As an Industry Partner of the current EPSRC Centre for Doctoral Training (CDT) in Carbon Capture & Storage and Cleaner Fossil Energy (CCSCFE), IFRF has agreed to act as the ‘industrial sponsor/supervisor’ for three Engineering Doctorate students who have recently commenced their four-year course of study (a three-year PhD plus one year of industry-relevant training).
Part of a network of 117 CDTs supported by the UK’s Engineering & Physical Sciences Research Council (EPSRC), the CCSCFE CDT involves the universities of Nottingham, Sheffield, Loughborough and Birmingham, together with the British Geological Survey, industrial sponsors and cohorts of high-calibre PhD students in order to tackle global challenges such as reducing the world’s carbon footprint to mitigate the effects that climate change is having on our planet. The Centre aims to minimise these effects by developing and implementing:
- new flexible power plants that generate electricity more efficiently, using fossil energy with near zero emissions
- cost-effective, carbon emission reducing technologies
- carbon reduction technologies in other industrial sectors, including: iron, steel, cement and solid fuel.
The CDT aims to grow the next generation of research leaders and innovators, allowing them to develop a broad economic, societal and contextual awareness, as well as strong technical skills that will enable them to operate within multi-disciplinary team.
‘Our’ students are all based at the University of Sheffield (UoS) but will spend much of their first year with around a dozen other EngD students within their cohort, undertaking compulsory or elective courses at the various partner universities and other training activities (including hands-on experience at the IFRF’s preferred research partner PACT’s pilot-scale facilities near Sheffield). They are:
Andras Bagyinszki, a Master of Engineering graduate (First Class) from the University of South Wales, UK, who will be undertaking research into CFD related to combustion, focusing mainly on turbulence and chemistry interaction modelling, and trapped vortex combustors for gas turbine applications for power generation.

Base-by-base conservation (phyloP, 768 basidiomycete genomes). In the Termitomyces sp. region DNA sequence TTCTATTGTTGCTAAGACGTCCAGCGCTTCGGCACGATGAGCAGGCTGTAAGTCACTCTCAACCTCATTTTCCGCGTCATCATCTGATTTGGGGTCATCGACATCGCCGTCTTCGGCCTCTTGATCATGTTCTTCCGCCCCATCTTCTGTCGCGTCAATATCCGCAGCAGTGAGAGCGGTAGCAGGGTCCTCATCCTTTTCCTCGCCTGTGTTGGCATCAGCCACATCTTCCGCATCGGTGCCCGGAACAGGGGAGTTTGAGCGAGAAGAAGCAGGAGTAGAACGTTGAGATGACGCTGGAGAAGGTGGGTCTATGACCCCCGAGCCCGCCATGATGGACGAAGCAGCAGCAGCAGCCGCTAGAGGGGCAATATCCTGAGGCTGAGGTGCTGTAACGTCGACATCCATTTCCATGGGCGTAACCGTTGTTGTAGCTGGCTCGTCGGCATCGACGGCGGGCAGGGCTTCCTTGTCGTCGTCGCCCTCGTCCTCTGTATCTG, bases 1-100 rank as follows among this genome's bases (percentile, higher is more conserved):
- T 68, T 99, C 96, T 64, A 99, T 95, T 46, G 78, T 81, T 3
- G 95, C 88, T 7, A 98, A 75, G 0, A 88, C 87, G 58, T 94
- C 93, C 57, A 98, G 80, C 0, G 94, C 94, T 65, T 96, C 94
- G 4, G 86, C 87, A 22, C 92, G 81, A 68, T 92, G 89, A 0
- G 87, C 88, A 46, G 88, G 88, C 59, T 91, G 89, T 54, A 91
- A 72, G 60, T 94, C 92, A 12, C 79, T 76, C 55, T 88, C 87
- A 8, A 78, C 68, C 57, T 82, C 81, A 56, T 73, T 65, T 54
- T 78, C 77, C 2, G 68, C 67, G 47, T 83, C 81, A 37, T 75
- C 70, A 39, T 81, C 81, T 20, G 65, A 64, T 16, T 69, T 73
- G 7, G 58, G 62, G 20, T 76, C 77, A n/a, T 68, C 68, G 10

Liibaan Ibrahim, a Bachelor of Engineering (First Class) graduate from Aston University, UK, whose PhD research area will be in CFD modelling of low-emission technologies and combustion for biomass-fired power plant, focusing mainly on low-NOx burner technology.
Florence Lee, an MSc (Energy & Environmental Engineering) graduate from UoS with a Bachelor of Science degree from the University of Liverpool (UK) and Monash University (Australia), whose area of research will be water management in the gas diffusion and microporous layers of proton exchange membrane (PEM) fuel cells.
All three will be telling us a bit more about themselves and their proposed research in future IFRF Blogs and Monday Night Mail items once they have conducted their literature searches and defined the scope of their experimental work. As their research progresses, we look forward to hearing more about their projects and the results they achieve, and reading at least one paper from each in IFRF’s online Industrial Combustion Journal. In the meanwhile, we wish them well with their studies and training modules!
As members of IFRF, if you or your organisations would like to link with any of these bright young energy-leaders-of-the-future to help advise or steer them in their research, please let Philip Sharman know and he will put you in touch.